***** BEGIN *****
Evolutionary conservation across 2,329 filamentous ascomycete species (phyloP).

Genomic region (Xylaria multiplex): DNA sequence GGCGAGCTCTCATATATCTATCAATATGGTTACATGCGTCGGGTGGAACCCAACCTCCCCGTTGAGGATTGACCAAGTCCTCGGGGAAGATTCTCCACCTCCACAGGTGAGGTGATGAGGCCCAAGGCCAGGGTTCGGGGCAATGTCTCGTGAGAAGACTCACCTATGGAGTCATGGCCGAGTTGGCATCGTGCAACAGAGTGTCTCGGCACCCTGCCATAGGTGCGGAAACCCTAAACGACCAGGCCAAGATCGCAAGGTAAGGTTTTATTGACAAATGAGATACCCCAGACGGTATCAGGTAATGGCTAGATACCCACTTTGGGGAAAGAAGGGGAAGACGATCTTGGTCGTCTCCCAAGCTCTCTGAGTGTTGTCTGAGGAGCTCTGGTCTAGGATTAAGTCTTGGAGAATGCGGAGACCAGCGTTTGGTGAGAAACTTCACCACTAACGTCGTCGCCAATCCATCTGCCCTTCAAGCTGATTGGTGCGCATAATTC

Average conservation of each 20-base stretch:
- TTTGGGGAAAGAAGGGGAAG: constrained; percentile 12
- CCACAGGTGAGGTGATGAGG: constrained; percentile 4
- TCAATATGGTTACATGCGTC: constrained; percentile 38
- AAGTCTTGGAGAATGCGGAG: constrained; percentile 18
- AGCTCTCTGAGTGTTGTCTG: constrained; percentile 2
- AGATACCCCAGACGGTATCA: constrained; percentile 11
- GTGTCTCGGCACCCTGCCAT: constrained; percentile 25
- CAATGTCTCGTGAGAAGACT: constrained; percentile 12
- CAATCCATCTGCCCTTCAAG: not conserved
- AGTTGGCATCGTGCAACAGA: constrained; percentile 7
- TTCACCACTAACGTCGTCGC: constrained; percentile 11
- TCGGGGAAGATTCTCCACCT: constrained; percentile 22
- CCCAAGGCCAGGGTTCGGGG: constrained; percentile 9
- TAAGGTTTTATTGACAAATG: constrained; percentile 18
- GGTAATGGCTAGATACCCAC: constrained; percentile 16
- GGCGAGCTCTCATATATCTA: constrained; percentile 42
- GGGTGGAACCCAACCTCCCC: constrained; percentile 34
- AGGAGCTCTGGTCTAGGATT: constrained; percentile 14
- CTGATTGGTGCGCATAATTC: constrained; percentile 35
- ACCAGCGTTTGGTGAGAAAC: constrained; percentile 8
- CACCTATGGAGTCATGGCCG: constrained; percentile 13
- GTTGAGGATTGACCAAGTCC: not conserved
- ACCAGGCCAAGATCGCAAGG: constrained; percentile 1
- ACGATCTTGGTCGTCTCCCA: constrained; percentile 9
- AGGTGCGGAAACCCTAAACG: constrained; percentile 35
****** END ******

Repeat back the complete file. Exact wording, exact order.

Evolutionary conservation across 2,329 filamentous ascomycete species (phyloP).

Genomic region (Xylaria multiplex): DNA sequence GGCGAGCTCTCATATATCTATCAATATGGTTACATGCGTCGGGTGGAACCCAACCTCCCCGTTGAGGATTGACCAAGTCCTCGGGGAAGATTCTCCACCTCCACAGGTGAGGTGATGAGGCCCAAGGCCAGGGTTCGGGGCAATGTCTCGTGAGAAGACTCACCTATGGAGTCATGGCCGAGTTGGCATCGTGCAACAGAGTGTCTCGGCACCCTGCCATAGGTGCGGAAACCCTAAACGACCAGGCCAAGATCGCAAGGTAAGGTTTTATTGACAAATGAGATACCCCAGACGGTATCAGGTAATGGCTAGATACCCACTTTGGGGAAAGAAGGGGAAGACGATCTTGGTCGTCTCCCAAGCTCTCTGAGTGTTGTCTGAGGAGCTCTGGTCTAGGATTAAGTCTTGGAGAATGCGGAGACCAGCGTTTGGTGAGAAACTTCACCACTAACGTCGTCGCCAATCCATCTGCCCTTCAAGCTGATTGGTGCGCATAATTC

Average conservation of each 20-base stretch:
- TTTGGGGAAAGAAGGGGAAG: constrained; percentile 12
- CCACAGGTGAGGTGATGAGG: constrained; percentile 4
- TCAATATGGTTACATGCGTC: constrained; percentile 38
- AAGTCTTGGAGAATGCGGAG: constrained; percentile 18
- AGCTCTCTGAGTGTTGTCTG: constrained; percentile 2
- AGATACCCCAGACGGTATCA: constrained; percentile 11
- GTGTCTCGGCACCCTGCCAT: constrained; percentile 25
- CAATGTCTCGTGAGAAGACT: constrained; percentile 12
- CAATCCATCTGCCCTTCAAG: not conserved
- AGTTGGCATCGTGCAACAGA: constrained; percentile 7
- TTCACCACTAACGTCGTCGC: constrained; percentile 11
- TCGGGGAAGATTCTCCACCT: constrained; percentile 22
- CCCAAGGCCAGGGTTCGGGG: constrained; percentile 9
- TAAGGTTTTATTGACAAATG: constrained; percentile 18
- GGTAATGGCTAGATACCCAC: constrained; percentile 16
- GGCGAGCTCTCATATATCTA: constrained; percentile 42
- GGGTGGAACCCAACCTCCCC: constrained; percentile 34
- AGGAGCTCTGGTCTAGGATT: constrained; percentile 14
- CTGATTGGTGCGCATAATTC: constrained; percentile 35
- ACCAGCGTTTGGTGAGAAAC: constrained; percentile 8
- CACCTATGGAGTCATGGCCG: constrained; percentile 13
- GTTGAGGATTGACCAAGTCC: not conserved
- ACCAGGCCAAGATCGCAAGG: constrained; percentile 1
- ACGATCTTGGTCGTCTCCCA: constrained; percentile 9
- AGGTGCGGAAACCCTAAACG: constrained; percentile 35